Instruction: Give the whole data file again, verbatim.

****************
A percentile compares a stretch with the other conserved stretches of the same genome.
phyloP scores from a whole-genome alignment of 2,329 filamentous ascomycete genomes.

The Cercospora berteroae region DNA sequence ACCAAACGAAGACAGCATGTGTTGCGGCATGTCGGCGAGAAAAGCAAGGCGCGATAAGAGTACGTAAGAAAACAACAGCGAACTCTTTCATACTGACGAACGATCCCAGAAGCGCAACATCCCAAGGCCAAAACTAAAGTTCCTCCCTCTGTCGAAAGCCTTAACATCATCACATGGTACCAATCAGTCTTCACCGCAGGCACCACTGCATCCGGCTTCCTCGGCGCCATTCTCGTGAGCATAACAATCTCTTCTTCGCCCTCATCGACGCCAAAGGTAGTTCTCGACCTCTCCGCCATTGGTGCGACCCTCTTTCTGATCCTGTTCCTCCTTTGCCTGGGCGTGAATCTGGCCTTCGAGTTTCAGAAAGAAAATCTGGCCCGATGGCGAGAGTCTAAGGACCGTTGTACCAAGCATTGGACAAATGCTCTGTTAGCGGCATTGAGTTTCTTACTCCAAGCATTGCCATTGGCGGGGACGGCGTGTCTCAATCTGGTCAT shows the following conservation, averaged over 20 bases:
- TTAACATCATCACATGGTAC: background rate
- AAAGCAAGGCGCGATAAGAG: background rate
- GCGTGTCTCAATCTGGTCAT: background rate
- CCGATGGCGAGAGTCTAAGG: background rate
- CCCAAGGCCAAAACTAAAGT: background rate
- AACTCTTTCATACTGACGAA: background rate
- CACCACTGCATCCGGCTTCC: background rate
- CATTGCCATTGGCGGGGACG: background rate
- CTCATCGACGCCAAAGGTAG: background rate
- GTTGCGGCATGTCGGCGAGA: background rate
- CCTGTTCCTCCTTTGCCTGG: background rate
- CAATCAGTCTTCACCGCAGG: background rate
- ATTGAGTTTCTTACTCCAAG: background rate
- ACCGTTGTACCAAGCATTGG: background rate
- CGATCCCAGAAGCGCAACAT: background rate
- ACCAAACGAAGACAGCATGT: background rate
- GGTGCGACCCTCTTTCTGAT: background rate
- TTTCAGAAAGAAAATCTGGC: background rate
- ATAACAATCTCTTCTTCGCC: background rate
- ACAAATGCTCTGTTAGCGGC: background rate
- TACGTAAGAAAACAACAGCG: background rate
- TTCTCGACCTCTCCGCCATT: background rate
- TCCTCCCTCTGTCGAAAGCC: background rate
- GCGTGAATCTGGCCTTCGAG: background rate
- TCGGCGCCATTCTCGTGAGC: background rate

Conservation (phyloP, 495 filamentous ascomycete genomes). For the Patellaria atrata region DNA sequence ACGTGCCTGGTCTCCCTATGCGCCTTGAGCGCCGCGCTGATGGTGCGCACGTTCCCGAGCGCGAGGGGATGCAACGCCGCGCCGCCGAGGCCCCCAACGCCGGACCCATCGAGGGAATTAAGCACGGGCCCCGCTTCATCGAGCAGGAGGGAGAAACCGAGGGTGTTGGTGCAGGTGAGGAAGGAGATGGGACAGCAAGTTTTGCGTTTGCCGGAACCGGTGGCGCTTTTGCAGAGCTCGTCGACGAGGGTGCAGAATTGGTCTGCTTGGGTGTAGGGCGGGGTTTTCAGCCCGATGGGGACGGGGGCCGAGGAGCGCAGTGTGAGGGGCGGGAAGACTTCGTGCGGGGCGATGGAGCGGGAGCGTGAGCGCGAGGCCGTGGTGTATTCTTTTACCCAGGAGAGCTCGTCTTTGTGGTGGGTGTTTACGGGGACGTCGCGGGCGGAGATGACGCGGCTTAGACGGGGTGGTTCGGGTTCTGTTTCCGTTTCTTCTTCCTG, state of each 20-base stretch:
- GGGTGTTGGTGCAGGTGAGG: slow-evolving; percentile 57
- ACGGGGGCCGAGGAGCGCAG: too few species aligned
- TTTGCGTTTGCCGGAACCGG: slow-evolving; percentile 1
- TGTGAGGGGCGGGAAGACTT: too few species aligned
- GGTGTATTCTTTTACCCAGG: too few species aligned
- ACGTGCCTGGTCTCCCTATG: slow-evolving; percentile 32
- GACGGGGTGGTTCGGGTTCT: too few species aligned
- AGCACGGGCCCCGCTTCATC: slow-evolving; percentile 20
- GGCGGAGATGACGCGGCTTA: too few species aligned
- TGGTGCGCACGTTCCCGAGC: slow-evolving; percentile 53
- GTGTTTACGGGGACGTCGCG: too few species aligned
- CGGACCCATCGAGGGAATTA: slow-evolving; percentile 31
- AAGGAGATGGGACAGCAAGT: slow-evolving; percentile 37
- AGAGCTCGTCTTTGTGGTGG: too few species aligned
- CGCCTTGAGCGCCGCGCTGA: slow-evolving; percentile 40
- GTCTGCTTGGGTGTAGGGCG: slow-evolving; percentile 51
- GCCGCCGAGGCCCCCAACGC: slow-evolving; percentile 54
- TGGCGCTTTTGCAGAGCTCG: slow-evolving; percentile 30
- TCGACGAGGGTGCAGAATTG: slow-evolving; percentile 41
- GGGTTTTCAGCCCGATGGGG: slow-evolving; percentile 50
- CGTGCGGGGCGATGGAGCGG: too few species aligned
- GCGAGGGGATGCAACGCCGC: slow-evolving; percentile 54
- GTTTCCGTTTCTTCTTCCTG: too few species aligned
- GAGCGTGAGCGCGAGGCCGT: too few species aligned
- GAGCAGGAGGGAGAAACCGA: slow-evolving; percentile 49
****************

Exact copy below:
A percentile compares a stretch with the other conserved stretches of the same genome.
phyloP scores from a whole-genome alignment of 2,329 filamentous ascomycete genomes.

The Cercospora berteroae region DNA sequence ACCAAACGAAGACAGCATGTGTTGCGGCATGTCGGCGAGAAAAGCAAGGCGCGATAAGAGTACGTAAGAAAACAACAGCGAACTCTTTCATACTGACGAACGATCCCAGAAGCGCAACATCCCAAGGCCAAAACTAAAGTTCCTCCCTCTGTCGAAAGCCTTAACATCATCACATGGTACCAATCAGTCTTCACCGCAGGCACCACTGCATCCGGCTTCCTCGGCGCCATTCTCGTGAGCATAACAATCTCTTCTTCGCCCTCATCGACGCCAAAGGTAGTTCTCGACCTCTCCGCCATTGGTGCGACCCTCTTTCTGATCCTGTTCCTCCTTTGCCTGGGCGTGAATCTGGCCTTCGAGTTTCAGAAAGAAAATCTGGCCCGATGGCGAGAGTCTAAGGACCGTTGTACCAAGCATTGGACAAATGCTCTGTTAGCGGCATTGAGTTTCTTACTCCAAGCATTGCCATTGGCGGGGACGGCGTGTCTCAATCTGGTCAT shows the following conservation, averaged over 20 bases:
- TTAACATCATCACATGGTAC: background rate
- AAAGCAAGGCGCGATAAGAG: background rate
- GCGTGTCTCAATCTGGTCAT: background rate
- CCGATGGCGAGAGTCTAAGG: background rate
- CCCAAGGCCAAAACTAAAGT: background rate
- AACTCTTTCATACTGACGAA: background rate
- CACCACTGCATCCGGCTTCC: background rate
- CATTGCCATTGGCGGGGACG: background rate
- CTCATCGACGCCAAAGGTAG: background rate
- GTTGCGGCATGTCGGCGAGA: background rate
- CCTGTTCCTCCTTTGCCTGG: background rate
- CAATCAGTCTTCACCGCAGG: background rate
- ATTGAGTTTCTTACTCCAAG: background rate
- ACCGTTGTACCAAGCATTGG: background rate
- CGATCCCAGAAGCGCAACAT: background rate
- ACCAAACGAAGACAGCATGT: background rate
- GGTGCGACCCTCTTTCTGAT: background rate
- TTTCAGAAAGAAAATCTGGC: background rate
- ATAACAATCTCTTCTTCGCC: background rate
- ACAAATGCTCTGTTAGCGGC: background rate
- TACGTAAGAAAACAACAGCG: background rate
- TTCTCGACCTCTCCGCCATT: background rate
- TCCTCCCTCTGTCGAAAGCC: background rate
- GCGTGAATCTGGCCTTCGAG: background rate
- TCGGCGCCATTCTCGTGAGC: background rate

Conservation (phyloP, 495 filamentous ascomycete genomes). For the Patellaria atrata region DNA sequence ACGTGCCTGGTCTCCCTATGCGCCTTGAGCGCCGCGCTGATGGTGCGCACGTTCCCGAGCGCGAGGGGATGCAACGCCGCGCCGCCGAGGCCCCCAACGCCGGACCCATCGAGGGAATTAAGCACGGGCCCCGCTTCATCGAGCAGGAGGGAGAAACCGAGGGTGTTGGTGCAGGTGAGGAAGGAGATGGGACAGCAAGTTTTGCGTTTGCCGGAACCGGTGGCGCTTTTGCAGAGCTCGTCGACGAGGGTGCAGAATTGGTCTGCTTGGGTGTAGGGCGGGGTTTTCAGCCCGATGGGGACGGGGGCCGAGGAGCGCAGTGTGAGGGGCGGGAAGACTTCGTGCGGGGCGATGGAGCGGGAGCGTGAGCGCGAGGCCGTGGTGTATTCTTTTACCCAGGAGAGCTCGTCTTTGTGGTGGGTGTTTACGGGGACGTCGCGGGCGGAGATGACGCGGCTTAGACGGGGTGGTTCGGGTTCTGTTTCCGTTTCTTCTTCCTG, state of each 20-base stretch:
- GGGTGTTGGTGCAGGTGAGG: slow-evolving; percentile 57
- ACGGGGGCCGAGGAGCGCAG: too few species aligned
- TTTGCGTTTGCCGGAACCGG: slow-evolving; percentile 1
- TGTGAGGGGCGGGAAGACTT: too few species aligned
- GGTGTATTCTTTTACCCAGG: too few species aligned
- ACGTGCCTGGTCTCCCTATG: slow-evolving; percentile 32
- GACGGGGTGGTTCGGGTTCT: too few species aligned
- AGCACGGGCCCCGCTTCATC: slow-evolving; percentile 20
- GGCGGAGATGACGCGGCTTA: too few species aligned
- TGGTGCGCACGTTCCCGAGC: slow-evolving; percentile 53
- GTGTTTACGGGGACGTCGCG: too few species aligned
- CGGACCCATCGAGGGAATTA: slow-evolving; percentile 31
- AAGGAGATGGGACAGCAAGT: slow-evolving; percentile 37
- AGAGCTCGTCTTTGTGGTGG: too few species aligned
- CGCCTTGAGCGCCGCGCTGA: slow-evolving; percentile 40
- GTCTGCTTGGGTGTAGGGCG: slow-evolving; percentile 51
- GCCGCCGAGGCCCCCAACGC: slow-evolving; percentile 54
- TGGCGCTTTTGCAGAGCTCG: slow-evolving; percentile 30
- TCGACGAGGGTGCAGAATTG: slow-evolving; percentile 41
- GGGTTTTCAGCCCGATGGGG: slow-evolving; percentile 50
- CGTGCGGGGCGATGGAGCGG: too few species aligned
- GCGAGGGGATGCAACGCCGC: slow-evolving; percentile 54
- GTTTCCGTTTCTTCTTCCTG: too few species aligned
- GAGCGTGAGCGCGAGGCCGT: too few species aligned
- GAGCAGGAGGGAGAAACCGA: slow-evolving; percentile 49